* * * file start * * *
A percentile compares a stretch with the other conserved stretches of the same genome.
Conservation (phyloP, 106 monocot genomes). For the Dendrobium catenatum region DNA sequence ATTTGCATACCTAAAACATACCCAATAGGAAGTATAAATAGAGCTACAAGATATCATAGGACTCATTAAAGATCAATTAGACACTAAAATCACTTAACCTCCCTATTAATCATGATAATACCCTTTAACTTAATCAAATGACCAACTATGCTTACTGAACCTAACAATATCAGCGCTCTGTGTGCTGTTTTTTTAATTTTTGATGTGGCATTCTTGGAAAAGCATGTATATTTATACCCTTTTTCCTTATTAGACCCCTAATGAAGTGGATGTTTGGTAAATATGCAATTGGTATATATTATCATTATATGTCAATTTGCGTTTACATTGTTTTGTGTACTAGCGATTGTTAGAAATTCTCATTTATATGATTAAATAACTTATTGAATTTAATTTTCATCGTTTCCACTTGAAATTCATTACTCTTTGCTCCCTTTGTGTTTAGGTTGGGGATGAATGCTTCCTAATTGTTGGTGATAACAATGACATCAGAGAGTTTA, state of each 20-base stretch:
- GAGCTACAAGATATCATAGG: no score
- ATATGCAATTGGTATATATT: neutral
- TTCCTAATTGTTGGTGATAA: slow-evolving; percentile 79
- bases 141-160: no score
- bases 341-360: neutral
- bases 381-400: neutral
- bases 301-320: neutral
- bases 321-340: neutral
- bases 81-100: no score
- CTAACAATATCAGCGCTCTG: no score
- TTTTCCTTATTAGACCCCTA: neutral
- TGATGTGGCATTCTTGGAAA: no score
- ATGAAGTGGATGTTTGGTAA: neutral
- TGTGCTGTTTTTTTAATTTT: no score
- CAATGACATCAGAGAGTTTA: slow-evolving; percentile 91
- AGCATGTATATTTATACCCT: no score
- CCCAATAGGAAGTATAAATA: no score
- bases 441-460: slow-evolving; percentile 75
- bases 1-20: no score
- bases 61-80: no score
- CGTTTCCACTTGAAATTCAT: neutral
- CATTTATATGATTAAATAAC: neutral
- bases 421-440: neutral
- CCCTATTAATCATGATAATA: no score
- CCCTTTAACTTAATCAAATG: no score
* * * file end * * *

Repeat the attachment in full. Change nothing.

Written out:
A percentile compares a stretch with the other conserved stretches of the same genome.
Conservation (phyloP, 106 monocot genomes). For the Dendrobium catenatum region DNA sequence ATTTGCATACCTAAAACATACCCAATAGGAAGTATAAATAGAGCTACAAGATATCATAGGACTCATTAAAGATCAATTAGACACTAAAATCACTTAACCTCCCTATTAATCATGATAATACCCTTTAACTTAATCAAATGACCAACTATGCTTACTGAACCTAACAATATCAGCGCTCTGTGTGCTGTTTTTTTAATTTTTGATGTGGCATTCTTGGAAAAGCATGTATATTTATACCCTTTTTCCTTATTAGACCCCTAATGAAGTGGATGTTTGGTAAATATGCAATTGGTATATATTATCATTATATGTCAATTTGCGTTTACATTGTTTTGTGTACTAGCGATTGTTAGAAATTCTCATTTATATGATTAAATAACTTATTGAATTTAATTTTCATCGTTTCCACTTGAAATTCATTACTCTTTGCTCCCTTTGTGTTTAGGTTGGGGATGAATGCTTCCTAATTGTTGGTGATAACAATGACATCAGAGAGTTTA, state of each 20-base stretch:
- GAGCTACAAGATATCATAGG: no score
- ATATGCAATTGGTATATATT: neutral
- TTCCTAATTGTTGGTGATAA: slow-evolving; percentile 79
- bases 141-160: no score
- bases 341-360: neutral
- bases 381-400: neutral
- bases 301-320: neutral
- bases 321-340: neutral
- bases 81-100: no score
- CTAACAATATCAGCGCTCTG: no score
- TTTTCCTTATTAGACCCCTA: neutral
- TGATGTGGCATTCTTGGAAA: no score
- ATGAAGTGGATGTTTGGTAA: neutral
- TGTGCTGTTTTTTTAATTTT: no score
- CAATGACATCAGAGAGTTTA: slow-evolving; percentile 91
- AGCATGTATATTTATACCCT: no score
- CCCAATAGGAAGTATAAATA: no score
- bases 441-460: slow-evolving; percentile 75
- bases 1-20: no score
- bases 61-80: no score
- CGTTTCCACTTGAAATTCAT: neutral
- CATTTATATGATTAAATAAC: neutral
- bases 421-440: neutral
- CCCTATTAATCATGATAATA: no score
- CCCTTTAACTTAATCAAATG: no score